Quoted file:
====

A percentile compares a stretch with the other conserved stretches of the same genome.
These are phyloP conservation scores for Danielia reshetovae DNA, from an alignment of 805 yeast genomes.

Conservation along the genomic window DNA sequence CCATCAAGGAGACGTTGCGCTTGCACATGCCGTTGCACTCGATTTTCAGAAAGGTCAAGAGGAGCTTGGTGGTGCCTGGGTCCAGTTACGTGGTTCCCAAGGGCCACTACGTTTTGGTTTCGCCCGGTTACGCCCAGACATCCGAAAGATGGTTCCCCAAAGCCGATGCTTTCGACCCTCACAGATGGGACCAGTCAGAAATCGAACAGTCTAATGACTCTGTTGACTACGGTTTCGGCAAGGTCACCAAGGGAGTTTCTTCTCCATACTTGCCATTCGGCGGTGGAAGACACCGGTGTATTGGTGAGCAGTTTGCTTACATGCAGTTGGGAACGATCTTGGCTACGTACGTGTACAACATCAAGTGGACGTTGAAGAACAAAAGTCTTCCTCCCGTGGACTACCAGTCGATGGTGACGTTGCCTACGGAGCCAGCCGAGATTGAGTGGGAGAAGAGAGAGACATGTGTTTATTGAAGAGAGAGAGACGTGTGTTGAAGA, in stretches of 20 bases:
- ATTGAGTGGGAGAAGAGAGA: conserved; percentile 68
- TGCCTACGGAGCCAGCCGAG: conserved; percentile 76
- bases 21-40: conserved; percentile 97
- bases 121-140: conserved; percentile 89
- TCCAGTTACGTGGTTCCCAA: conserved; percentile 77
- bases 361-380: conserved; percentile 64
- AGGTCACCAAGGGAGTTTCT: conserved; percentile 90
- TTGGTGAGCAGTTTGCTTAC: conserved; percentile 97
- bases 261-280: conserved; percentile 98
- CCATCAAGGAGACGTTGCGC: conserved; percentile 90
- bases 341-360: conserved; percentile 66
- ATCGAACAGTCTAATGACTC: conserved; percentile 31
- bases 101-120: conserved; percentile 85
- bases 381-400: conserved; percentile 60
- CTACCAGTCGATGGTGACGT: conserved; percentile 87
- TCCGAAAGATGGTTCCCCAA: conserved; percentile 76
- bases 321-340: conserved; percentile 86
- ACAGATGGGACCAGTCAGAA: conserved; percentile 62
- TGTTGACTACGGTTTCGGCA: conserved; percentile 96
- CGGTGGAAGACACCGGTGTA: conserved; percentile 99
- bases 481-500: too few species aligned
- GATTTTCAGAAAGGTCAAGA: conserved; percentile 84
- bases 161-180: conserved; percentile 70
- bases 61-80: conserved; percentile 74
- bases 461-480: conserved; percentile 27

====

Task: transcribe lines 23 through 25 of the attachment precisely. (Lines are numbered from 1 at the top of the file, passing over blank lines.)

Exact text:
- CGGTGGAAGACACCGGTGTA: conserved; percentile 99
- bases 481-500: too few species aligned
- GATTTTCAGAAAGGTCAAGA: conserved; percentile 84